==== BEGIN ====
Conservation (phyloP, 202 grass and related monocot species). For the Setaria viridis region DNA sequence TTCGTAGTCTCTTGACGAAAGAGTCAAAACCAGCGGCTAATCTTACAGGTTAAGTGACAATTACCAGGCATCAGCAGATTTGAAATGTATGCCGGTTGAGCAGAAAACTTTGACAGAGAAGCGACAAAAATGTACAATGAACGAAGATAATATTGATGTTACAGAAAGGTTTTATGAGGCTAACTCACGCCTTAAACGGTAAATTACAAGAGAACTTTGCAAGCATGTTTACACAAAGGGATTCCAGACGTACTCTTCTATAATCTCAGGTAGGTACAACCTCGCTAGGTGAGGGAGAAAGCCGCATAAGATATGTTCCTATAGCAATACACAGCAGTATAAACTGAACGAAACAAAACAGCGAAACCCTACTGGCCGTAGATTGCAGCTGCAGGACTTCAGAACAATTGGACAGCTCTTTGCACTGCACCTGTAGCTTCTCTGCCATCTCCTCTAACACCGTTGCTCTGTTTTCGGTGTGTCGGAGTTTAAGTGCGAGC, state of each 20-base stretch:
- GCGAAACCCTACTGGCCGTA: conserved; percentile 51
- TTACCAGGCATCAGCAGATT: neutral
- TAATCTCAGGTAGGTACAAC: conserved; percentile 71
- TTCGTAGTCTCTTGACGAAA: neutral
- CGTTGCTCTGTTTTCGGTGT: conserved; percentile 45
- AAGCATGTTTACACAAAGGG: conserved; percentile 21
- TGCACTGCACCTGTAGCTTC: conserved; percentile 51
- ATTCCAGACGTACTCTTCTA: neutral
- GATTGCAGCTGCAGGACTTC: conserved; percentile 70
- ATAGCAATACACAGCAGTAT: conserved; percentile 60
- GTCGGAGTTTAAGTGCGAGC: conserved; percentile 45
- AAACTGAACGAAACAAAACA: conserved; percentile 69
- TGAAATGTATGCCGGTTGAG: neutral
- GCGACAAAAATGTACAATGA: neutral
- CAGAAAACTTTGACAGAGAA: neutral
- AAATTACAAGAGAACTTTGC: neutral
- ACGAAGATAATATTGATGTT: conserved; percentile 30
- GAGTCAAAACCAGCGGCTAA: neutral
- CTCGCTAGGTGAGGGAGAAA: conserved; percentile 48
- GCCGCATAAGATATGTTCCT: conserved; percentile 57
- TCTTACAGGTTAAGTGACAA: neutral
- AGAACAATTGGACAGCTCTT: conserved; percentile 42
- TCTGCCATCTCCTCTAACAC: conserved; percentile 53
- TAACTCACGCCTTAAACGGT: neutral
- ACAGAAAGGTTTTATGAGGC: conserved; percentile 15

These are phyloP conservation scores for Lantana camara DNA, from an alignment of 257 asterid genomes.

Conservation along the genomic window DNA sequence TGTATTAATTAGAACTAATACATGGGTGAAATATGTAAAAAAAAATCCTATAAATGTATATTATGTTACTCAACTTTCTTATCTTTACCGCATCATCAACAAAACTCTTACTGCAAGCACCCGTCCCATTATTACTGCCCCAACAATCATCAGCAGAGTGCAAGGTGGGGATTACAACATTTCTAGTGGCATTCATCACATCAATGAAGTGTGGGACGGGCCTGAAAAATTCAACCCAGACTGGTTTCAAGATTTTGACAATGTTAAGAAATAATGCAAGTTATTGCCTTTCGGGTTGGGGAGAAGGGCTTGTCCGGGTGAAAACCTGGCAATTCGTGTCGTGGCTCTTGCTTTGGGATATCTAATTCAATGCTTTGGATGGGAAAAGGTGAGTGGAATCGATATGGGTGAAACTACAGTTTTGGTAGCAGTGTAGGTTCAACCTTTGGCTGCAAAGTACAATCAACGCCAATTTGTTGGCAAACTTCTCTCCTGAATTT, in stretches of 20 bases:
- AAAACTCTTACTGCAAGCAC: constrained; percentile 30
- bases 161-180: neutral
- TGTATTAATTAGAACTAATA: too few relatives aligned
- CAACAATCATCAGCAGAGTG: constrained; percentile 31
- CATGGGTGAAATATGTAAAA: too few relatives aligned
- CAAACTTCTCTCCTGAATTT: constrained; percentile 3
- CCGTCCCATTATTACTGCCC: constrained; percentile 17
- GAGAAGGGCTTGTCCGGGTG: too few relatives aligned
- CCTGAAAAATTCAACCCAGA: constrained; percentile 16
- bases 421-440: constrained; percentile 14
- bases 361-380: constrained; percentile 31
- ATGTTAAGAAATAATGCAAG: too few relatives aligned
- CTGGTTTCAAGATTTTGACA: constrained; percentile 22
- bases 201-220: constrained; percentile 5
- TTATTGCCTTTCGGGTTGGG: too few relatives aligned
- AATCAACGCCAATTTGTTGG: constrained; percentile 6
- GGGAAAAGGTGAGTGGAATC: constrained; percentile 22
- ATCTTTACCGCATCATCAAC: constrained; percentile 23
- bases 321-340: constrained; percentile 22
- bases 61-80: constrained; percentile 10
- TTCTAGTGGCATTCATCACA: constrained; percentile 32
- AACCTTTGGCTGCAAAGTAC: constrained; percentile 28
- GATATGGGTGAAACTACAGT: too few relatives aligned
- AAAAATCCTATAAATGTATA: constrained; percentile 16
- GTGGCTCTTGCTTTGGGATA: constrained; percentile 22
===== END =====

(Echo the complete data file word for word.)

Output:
Conservation (phyloP, 202 grass and related monocot species). For the Setaria viridis region DNA sequence TTCGTAGTCTCTTGACGAAAGAGTCAAAACCAGCGGCTAATCTTACAGGTTAAGTGACAATTACCAGGCATCAGCAGATTTGAAATGTATGCCGGTTGAGCAGAAAACTTTGACAGAGAAGCGACAAAAATGTACAATGAACGAAGATAATATTGATGTTACAGAAAGGTTTTATGAGGCTAACTCACGCCTTAAACGGTAAATTACAAGAGAACTTTGCAAGCATGTTTACACAAAGGGATTCCAGACGTACTCTTCTATAATCTCAGGTAGGTACAACCTCGCTAGGTGAGGGAGAAAGCCGCATAAGATATGTTCCTATAGCAATACACAGCAGTATAAACTGAACGAAACAAAACAGCGAAACCCTACTGGCCGTAGATTGCAGCTGCAGGACTTCAGAACAATTGGACAGCTCTTTGCACTGCACCTGTAGCTTCTCTGCCATCTCCTCTAACACCGTTGCTCTGTTTTCGGTGTGTCGGAGTTTAAGTGCGAGC, state of each 20-base stretch:
- GCGAAACCCTACTGGCCGTA: conserved; percentile 51
- TTACCAGGCATCAGCAGATT: neutral
- TAATCTCAGGTAGGTACAAC: conserved; percentile 71
- TTCGTAGTCTCTTGACGAAA: neutral
- CGTTGCTCTGTTTTCGGTGT: conserved; percentile 45
- AAGCATGTTTACACAAAGGG: conserved; percentile 21
- TGCACTGCACCTGTAGCTTC: conserved; percentile 51
- ATTCCAGACGTACTCTTCTA: neutral
- GATTGCAGCTGCAGGACTTC: conserved; percentile 70
- ATAGCAATACACAGCAGTAT: conserved; percentile 60
- GTCGGAGTTTAAGTGCGAGC: conserved; percentile 45
- AAACTGAACGAAACAAAACA: conserved; percentile 69
- TGAAATGTATGCCGGTTGAG: neutral
- GCGACAAAAATGTACAATGA: neutral
- CAGAAAACTTTGACAGAGAA: neutral
- AAATTACAAGAGAACTTTGC: neutral
- ACGAAGATAATATTGATGTT: conserved; percentile 30
- GAGTCAAAACCAGCGGCTAA: neutral
- CTCGCTAGGTGAGGGAGAAA: conserved; percentile 48
- GCCGCATAAGATATGTTCCT: conserved; percentile 57
- TCTTACAGGTTAAGTGACAA: neutral
- AGAACAATTGGACAGCTCTT: conserved; percentile 42
- TCTGCCATCTCCTCTAACAC: conserved; percentile 53
- TAACTCACGCCTTAAACGGT: neutral
- ACAGAAAGGTTTTATGAGGC: conserved; percentile 15

These are phyloP conservation scores for Lantana camara DNA, from an alignment of 257 asterid genomes.

Conservation along the genomic window DNA sequence TGTATTAATTAGAACTAATACATGGGTGAAATATGTAAAAAAAAATCCTATAAATGTATATTATGTTACTCAACTTTCTTATCTTTACCGCATCATCAACAAAACTCTTACTGCAAGCACCCGTCCCATTATTACTGCCCCAACAATCATCAGCAGAGTGCAAGGTGGGGATTACAACATTTCTAGTGGCATTCATCACATCAATGAAGTGTGGGACGGGCCTGAAAAATTCAACCCAGACTGGTTTCAAGATTTTGACAATGTTAAGAAATAATGCAAGTTATTGCCTTTCGGGTTGGGGAGAAGGGCTTGTCCGGGTGAAAACCTGGCAATTCGTGTCGTGGCTCTTGCTTTGGGATATCTAATTCAATGCTTTGGATGGGAAAAGGTGAGTGGAATCGATATGGGTGAAACTACAGTTTTGGTAGCAGTGTAGGTTCAACCTTTGGCTGCAAAGTACAATCAACGCCAATTTGTTGGCAAACTTCTCTCCTGAATTT, in stretches of 20 bases:
- AAAACTCTTACTGCAAGCAC: constrained; percentile 30
- bases 161-180: neutral
- TGTATTAATTAGAACTAATA: too few relatives aligned
- CAACAATCATCAGCAGAGTG: constrained; percentile 31
- CATGGGTGAAATATGTAAAA: too few relatives aligned
- CAAACTTCTCTCCTGAATTT: constrained; percentile 3
- CCGTCCCATTATTACTGCCC: constrained; percentile 17
- GAGAAGGGCTTGTCCGGGTG: too few relatives aligned
- CCTGAAAAATTCAACCCAGA: constrained; percentile 16
- bases 421-440: constrained; percentile 14
- bases 361-380: constrained; percentile 31
- ATGTTAAGAAATAATGCAAG: too few relatives aligned
- CTGGTTTCAAGATTTTGACA: constrained; percentile 22
- bases 201-220: constrained; percentile 5
- TTATTGCCTTTCGGGTTGGG: too few relatives aligned
- AATCAACGCCAATTTGTTGG: constrained; percentile 6
- GGGAAAAGGTGAGTGGAATC: constrained; percentile 22
- ATCTTTACCGCATCATCAAC: constrained; percentile 23
- bases 321-340: constrained; percentile 22
- bases 61-80: constrained; percentile 10
- TTCTAGTGGCATTCATCACA: constrained; percentile 32
- AACCTTTGGCTGCAAAGTAC: constrained; percentile 28
- GATATGGGTGAAACTACAGT: too few relatives aligned
- AAAAATCCTATAAATGTATA: constrained; percentile 16
- GTGGCTCTTGCTTTGGGATA: constrained; percentile 22